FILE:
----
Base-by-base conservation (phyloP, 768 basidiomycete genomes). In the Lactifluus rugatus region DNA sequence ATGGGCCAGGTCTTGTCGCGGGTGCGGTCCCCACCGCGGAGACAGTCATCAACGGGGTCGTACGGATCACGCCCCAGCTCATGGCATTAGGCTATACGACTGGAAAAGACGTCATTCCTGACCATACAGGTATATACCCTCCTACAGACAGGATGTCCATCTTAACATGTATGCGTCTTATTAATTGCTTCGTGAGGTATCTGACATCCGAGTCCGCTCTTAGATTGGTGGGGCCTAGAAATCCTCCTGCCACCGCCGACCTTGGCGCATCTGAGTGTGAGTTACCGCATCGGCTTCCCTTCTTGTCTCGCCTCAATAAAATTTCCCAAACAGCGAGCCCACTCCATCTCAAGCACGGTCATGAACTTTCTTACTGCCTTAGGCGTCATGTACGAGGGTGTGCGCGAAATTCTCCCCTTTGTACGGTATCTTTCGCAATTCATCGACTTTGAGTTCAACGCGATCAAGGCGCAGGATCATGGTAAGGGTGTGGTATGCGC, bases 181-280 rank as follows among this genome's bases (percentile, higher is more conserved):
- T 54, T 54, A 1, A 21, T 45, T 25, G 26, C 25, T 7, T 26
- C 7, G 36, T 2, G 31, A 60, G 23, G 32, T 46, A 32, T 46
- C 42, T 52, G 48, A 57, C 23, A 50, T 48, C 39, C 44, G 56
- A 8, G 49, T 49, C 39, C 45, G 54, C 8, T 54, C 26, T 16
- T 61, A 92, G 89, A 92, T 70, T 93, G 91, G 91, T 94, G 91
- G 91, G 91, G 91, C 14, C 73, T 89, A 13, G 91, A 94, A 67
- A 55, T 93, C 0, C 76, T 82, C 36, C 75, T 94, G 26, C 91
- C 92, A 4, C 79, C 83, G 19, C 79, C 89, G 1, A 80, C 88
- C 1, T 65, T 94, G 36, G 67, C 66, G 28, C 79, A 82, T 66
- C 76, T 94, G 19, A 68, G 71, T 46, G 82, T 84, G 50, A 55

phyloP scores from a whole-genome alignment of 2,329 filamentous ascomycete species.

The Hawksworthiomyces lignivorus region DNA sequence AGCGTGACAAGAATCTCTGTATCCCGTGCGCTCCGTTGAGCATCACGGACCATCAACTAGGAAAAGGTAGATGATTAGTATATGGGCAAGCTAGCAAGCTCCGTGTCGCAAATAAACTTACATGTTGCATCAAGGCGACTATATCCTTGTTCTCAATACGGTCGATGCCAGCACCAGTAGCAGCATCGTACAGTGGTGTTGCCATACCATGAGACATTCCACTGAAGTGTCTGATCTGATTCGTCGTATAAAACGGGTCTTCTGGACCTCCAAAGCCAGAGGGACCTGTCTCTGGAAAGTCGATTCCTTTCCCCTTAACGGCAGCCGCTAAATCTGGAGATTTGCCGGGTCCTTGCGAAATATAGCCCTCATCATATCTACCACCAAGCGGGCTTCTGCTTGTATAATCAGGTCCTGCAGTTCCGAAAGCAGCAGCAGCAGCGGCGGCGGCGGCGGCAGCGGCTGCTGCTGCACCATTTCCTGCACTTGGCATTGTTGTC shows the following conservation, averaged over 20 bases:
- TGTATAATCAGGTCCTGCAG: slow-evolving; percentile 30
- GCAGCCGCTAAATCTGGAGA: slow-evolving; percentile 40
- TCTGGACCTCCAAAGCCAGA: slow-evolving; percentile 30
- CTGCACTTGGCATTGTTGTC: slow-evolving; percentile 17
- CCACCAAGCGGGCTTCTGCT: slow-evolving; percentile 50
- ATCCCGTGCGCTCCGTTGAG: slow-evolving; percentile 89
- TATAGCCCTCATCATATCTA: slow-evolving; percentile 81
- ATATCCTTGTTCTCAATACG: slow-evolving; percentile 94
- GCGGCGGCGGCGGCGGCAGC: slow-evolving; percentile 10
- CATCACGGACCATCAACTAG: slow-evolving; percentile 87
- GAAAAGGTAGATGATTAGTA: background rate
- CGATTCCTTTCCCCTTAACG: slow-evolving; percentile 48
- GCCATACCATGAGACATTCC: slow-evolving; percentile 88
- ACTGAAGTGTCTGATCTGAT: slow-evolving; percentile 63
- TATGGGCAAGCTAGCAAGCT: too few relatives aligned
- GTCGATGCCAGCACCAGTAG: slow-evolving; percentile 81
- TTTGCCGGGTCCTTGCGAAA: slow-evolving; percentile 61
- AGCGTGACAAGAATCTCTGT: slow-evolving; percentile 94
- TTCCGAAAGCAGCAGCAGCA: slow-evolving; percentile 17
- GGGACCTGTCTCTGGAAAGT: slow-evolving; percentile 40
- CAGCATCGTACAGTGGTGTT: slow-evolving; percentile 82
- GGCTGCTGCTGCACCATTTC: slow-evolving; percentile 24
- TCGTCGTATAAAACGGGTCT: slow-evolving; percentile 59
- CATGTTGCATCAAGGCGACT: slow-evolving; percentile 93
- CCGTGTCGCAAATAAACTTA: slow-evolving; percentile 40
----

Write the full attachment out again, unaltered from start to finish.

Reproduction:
Base-by-base conservation (phyloP, 768 basidiomycete genomes). In the Lactifluus rugatus region DNA sequence ATGGGCCAGGTCTTGTCGCGGGTGCGGTCCCCACCGCGGAGACAGTCATCAACGGGGTCGTACGGATCACGCCCCAGCTCATGGCATTAGGCTATACGACTGGAAAAGACGTCATTCCTGACCATACAGGTATATACCCTCCTACAGACAGGATGTCCATCTTAACATGTATGCGTCTTATTAATTGCTTCGTGAGGTATCTGACATCCGAGTCCGCTCTTAGATTGGTGGGGCCTAGAAATCCTCCTGCCACCGCCGACCTTGGCGCATCTGAGTGTGAGTTACCGCATCGGCTTCCCTTCTTGTCTCGCCTCAATAAAATTTCCCAAACAGCGAGCCCACTCCATCTCAAGCACGGTCATGAACTTTCTTACTGCCTTAGGCGTCATGTACGAGGGTGTGCGCGAAATTCTCCCCTTTGTACGGTATCTTTCGCAATTCATCGACTTTGAGTTCAACGCGATCAAGGCGCAGGATCATGGTAAGGGTGTGGTATGCGC, bases 181-280 rank as follows among this genome's bases (percentile, higher is more conserved):
- T 54, T 54, A 1, A 21, T 45, T 25, G 26, C 25, T 7, T 26
- C 7, G 36, T 2, G 31, A 60, G 23, G 32, T 46, A 32, T 46
- C 42, T 52, G 48, A 57, C 23, A 50, T 48, C 39, C 44, G 56
- A 8, G 49, T 49, C 39, C 45, G 54, C 8, T 54, C 26, T 16
- T 61, A 92, G 89, A 92, T 70, T 93, G 91, G 91, T 94, G 91
- G 91, G 91, G 91, C 14, C 73, T 89, A 13, G 91, A 94, A 67
- A 55, T 93, C 0, C 76, T 82, C 36, C 75, T 94, G 26, C 91
- C 92, A 4, C 79, C 83, G 19, C 79, C 89, G 1, A 80, C 88
- C 1, T 65, T 94, G 36, G 67, C 66, G 28, C 79, A 82, T 66
- C 76, T 94, G 19, A 68, G 71, T 46, G 82, T 84, G 50, A 55

phyloP scores from a whole-genome alignment of 2,329 filamentous ascomycete species.

The Hawksworthiomyces lignivorus region DNA sequence AGCGTGACAAGAATCTCTGTATCCCGTGCGCTCCGTTGAGCATCACGGACCATCAACTAGGAAAAGGTAGATGATTAGTATATGGGCAAGCTAGCAAGCTCCGTGTCGCAAATAAACTTACATGTTGCATCAAGGCGACTATATCCTTGTTCTCAATACGGTCGATGCCAGCACCAGTAGCAGCATCGTACAGTGGTGTTGCCATACCATGAGACATTCCACTGAAGTGTCTGATCTGATTCGTCGTATAAAACGGGTCTTCTGGACCTCCAAAGCCAGAGGGACCTGTCTCTGGAAAGTCGATTCCTTTCCCCTTAACGGCAGCCGCTAAATCTGGAGATTTGCCGGGTCCTTGCGAAATATAGCCCTCATCATATCTACCACCAAGCGGGCTTCTGCTTGTATAATCAGGTCCTGCAGTTCCGAAAGCAGCAGCAGCAGCGGCGGCGGCGGCGGCAGCGGCTGCTGCTGCACCATTTCCTGCACTTGGCATTGTTGTC shows the following conservation, averaged over 20 bases:
- TGTATAATCAGGTCCTGCAG: slow-evolving; percentile 30
- GCAGCCGCTAAATCTGGAGA: slow-evolving; percentile 40
- TCTGGACCTCCAAAGCCAGA: slow-evolving; percentile 30
- CTGCACTTGGCATTGTTGTC: slow-evolving; percentile 17
- CCACCAAGCGGGCTTCTGCT: slow-evolving; percentile 50
- ATCCCGTGCGCTCCGTTGAG: slow-evolving; percentile 89
- TATAGCCCTCATCATATCTA: slow-evolving; percentile 81
- ATATCCTTGTTCTCAATACG: slow-evolving; percentile 94
- GCGGCGGCGGCGGCGGCAGC: slow-evolving; percentile 10
- CATCACGGACCATCAACTAG: slow-evolving; percentile 87
- GAAAAGGTAGATGATTAGTA: background rate
- CGATTCCTTTCCCCTTAACG: slow-evolving; percentile 48
- GCCATACCATGAGACATTCC: slow-evolving; percentile 88
- ACTGAAGTGTCTGATCTGAT: slow-evolving; percentile 63
- TATGGGCAAGCTAGCAAGCT: too few relatives aligned
- GTCGATGCCAGCACCAGTAG: slow-evolving; percentile 81
- TTTGCCGGGTCCTTGCGAAA: slow-evolving; percentile 61
- AGCGTGACAAGAATCTCTGT: slow-evolving; percentile 94
- TTCCGAAAGCAGCAGCAGCA: slow-evolving; percentile 17
- GGGACCTGTCTCTGGAAAGT: slow-evolving; percentile 40
- CAGCATCGTACAGTGGTGTT: slow-evolving; percentile 82
- GGCTGCTGCTGCACCATTTC: slow-evolving; percentile 24
- TCGTCGTATAAAACGGGTCT: slow-evolving; percentile 59
- CATGTTGCATCAAGGCGACT: slow-evolving; percentile 93
- CCGTGTCGCAAATAAACTTA: slow-evolving; percentile 40